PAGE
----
Date: 06 May 2012
What Is the Optimal Way to Deliver a Positive Activity Intervention? The Case of Writing About One’s Best Possible Selves
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A 4-week-long experiment examined the effects of a positive activity intervention in which students wrote about their “best possible selves” (BPS) once a week. We manipulated two factors that might affect the success of the happiness-increasing activity—whether the positive activity was administered online versus in-person and whether the participant read a persuasive peer testimonial before completing the activity. Our results indicated that the BPS activity significantly boosted positive affect and flow and marginally increased feelings of relatedness. No differences were found between participants who completed the positive activity online versus in-person. However, students who read a testimonial extolling the virtues of the BPS activity showed larger gains in well-being than those who read neutral information or completed a control task. The results lend legitimacy to online self-administered happiness-increasing activities and highlight the importance of participants’ beliefs in the efficacy of such activities for optimum results.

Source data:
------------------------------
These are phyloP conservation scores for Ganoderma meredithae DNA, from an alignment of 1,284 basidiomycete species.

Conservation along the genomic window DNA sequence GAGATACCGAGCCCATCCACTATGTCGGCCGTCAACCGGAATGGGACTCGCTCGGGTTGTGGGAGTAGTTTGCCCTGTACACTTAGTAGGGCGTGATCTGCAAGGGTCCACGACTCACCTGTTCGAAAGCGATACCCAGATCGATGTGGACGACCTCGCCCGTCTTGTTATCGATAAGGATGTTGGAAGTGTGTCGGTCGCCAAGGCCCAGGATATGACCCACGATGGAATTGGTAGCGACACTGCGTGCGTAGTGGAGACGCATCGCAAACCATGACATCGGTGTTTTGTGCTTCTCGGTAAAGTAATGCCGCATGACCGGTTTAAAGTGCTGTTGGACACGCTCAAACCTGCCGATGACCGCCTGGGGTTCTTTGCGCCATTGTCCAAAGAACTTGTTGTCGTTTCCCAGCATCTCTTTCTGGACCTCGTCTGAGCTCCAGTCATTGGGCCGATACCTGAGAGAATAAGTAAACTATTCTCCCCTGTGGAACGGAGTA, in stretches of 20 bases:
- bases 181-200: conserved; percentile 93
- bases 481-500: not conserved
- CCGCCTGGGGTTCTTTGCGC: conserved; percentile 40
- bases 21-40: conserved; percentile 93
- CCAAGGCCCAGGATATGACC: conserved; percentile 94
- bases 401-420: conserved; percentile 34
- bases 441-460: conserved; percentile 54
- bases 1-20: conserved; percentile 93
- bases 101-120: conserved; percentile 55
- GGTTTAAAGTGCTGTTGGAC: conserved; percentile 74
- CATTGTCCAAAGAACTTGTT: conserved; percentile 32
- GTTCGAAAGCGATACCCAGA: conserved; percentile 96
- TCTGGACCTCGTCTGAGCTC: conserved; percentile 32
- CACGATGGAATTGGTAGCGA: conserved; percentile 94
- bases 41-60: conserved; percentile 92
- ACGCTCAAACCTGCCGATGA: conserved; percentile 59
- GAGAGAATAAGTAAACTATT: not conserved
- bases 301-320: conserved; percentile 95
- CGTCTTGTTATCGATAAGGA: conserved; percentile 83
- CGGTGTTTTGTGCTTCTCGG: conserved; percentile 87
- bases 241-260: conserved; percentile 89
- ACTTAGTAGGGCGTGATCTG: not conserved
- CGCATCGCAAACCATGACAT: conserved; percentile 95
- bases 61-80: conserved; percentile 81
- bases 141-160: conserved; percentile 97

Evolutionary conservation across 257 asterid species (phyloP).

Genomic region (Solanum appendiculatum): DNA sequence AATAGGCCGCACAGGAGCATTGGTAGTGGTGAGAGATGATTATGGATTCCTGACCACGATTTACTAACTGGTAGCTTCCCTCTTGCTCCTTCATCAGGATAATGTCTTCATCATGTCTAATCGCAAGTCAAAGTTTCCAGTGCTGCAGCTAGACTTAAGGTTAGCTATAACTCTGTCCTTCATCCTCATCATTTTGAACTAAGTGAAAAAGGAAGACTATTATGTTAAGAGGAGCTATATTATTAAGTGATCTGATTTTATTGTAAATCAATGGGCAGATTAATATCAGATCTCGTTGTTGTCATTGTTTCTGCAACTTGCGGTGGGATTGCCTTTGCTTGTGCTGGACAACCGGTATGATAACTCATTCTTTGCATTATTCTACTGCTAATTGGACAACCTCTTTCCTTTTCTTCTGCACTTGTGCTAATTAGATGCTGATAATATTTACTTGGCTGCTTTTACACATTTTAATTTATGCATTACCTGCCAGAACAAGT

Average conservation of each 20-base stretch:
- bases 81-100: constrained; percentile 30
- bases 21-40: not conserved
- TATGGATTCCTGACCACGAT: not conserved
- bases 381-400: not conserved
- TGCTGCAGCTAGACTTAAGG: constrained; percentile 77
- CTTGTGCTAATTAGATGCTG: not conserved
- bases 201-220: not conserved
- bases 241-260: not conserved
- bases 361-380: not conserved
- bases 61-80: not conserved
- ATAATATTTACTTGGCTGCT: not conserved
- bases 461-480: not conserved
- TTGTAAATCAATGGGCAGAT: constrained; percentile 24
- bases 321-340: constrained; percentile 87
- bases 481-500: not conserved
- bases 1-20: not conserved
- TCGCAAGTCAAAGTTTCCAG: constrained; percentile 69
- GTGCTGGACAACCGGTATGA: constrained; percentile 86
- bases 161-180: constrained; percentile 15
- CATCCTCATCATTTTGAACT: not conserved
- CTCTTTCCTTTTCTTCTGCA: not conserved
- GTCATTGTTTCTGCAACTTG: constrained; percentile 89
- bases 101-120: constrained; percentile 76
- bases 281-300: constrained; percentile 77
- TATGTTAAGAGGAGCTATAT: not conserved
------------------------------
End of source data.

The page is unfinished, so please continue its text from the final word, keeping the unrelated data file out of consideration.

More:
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- What Is the Optimal Way to Deliver a Positive Activity Intervention? The Case of Writing About One’s Best Possible Selves
Journal of Happiness Studies
Volume 14, Issue 2 , pp 635-654
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- Positive activity intervention
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